IACS recognises the importance of education and training on World Maritime Day

Associations, IACS, Maritime Education and Training — By on September 24, 2015 at 9:22 AM
The IMO's HQ's in London

The IMO’s HQ’s in London

By focussing on the importance of the human factor in shipping, IMO has reinforced the vital role played by a properly-trained and educated workforce

(London) – The International Association of Classification Societies (IACS) has marked World Maritime Day by expressing its support for the efforts of the International Maritime Organization to promote the vital contribution made to the industry by its most important asset: its people.  In selecting Maritime Education and Training as its theme for World Maritime Day 2015, the IMO is seeking to focus attention on a wide spectrum of maritime education and training as the foundation of a safe and secure shipping industry. These are resources which the IMO believes are vital to preserve the quality, practical skills and competence of qualified human resources and to ensure the industry’s sustainability.

IACS believes that by recognising the importance of the human factor, IMO has reinforced the message that only a properly-trained,   educated and qualified workforce is able to safely perform the tasks required of them.  IACS Chairman Christopher J Wiernicki said:

“IACS’ welcomes the IMO’s focus on maritime education and training as a core component of a safe and secure shipping industry. Properly qualified and trained surveyors are key to the effective delivery of classification and statutory services. For this reason IACS has, for many years, set minimum standards in this area that are supplemented by requirements for ongoing activity monitoring.”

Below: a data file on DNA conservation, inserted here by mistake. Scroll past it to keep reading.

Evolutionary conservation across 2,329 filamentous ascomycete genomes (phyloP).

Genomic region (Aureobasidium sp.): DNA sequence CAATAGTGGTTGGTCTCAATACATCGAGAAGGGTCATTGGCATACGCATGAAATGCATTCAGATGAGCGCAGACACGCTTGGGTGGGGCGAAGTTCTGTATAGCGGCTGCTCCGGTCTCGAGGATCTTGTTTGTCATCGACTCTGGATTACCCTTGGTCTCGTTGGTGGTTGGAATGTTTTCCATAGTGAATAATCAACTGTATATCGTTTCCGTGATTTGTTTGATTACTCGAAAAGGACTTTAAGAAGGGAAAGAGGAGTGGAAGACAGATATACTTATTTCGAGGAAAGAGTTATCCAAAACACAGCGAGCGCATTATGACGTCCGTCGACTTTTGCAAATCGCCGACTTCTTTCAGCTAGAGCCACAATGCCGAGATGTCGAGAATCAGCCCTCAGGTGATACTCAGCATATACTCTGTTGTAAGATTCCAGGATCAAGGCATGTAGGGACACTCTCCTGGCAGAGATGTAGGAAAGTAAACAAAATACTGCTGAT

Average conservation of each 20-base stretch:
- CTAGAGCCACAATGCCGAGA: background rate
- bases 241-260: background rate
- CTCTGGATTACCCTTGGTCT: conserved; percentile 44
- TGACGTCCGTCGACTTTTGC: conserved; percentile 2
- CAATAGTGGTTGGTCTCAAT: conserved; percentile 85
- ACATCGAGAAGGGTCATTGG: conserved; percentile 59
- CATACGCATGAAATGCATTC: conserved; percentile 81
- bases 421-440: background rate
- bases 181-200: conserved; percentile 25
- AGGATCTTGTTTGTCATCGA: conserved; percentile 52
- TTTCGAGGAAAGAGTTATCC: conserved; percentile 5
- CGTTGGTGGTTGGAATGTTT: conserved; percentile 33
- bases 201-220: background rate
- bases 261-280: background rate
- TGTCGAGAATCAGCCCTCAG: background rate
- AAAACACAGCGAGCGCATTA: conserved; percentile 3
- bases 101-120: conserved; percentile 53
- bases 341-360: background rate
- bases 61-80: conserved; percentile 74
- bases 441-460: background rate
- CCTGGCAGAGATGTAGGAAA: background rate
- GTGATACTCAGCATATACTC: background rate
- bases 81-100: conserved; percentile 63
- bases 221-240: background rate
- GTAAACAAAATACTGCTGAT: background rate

Through the provision of Class Rules, IACS’ Member Companies are fundamental to the delivery of safer, cleaner shipping. IACS’ commitment to the education and training of the surveyors who verify those rules is manifested within its procedural requirements that are binding on all members and that set down minimum standards in this regard.

All IACS members are required to provide training and qualification requirements for personnel engaged in classification of ships and offshore installations in respect of both new building and existing ships and offshore installations and statutory work carried out on behalf of the appropriate national Administrations, as well as survey and certification of materials and products.  Christopher Wiernicki, added:

“At a time when the industry faces multiple challenges in terms of regulatory compliance and technology risk, it is clear that the human factor in shipping should be a central concern. IACS congratulates the IMO on World Maritime Day 2015 and looks forward to constructive outcomes that better position the industry to grow safely while protecting the marine environment.”

The maintenance of IACS’ surveyors’ qualifications is verified both at annual performance reviews and during activity monitoring and is also subject to IACS procedural requirements and IMO RO Code.

This entails the ongoing verification being done in accordance with, and documented in, the appropriate Society QMS documents that are, in turn, subsequently audited by independent, 3rd party accreditation bodies as part of IACS Gold Standard Quality Management Certification Scheme and by Flag Administrations.


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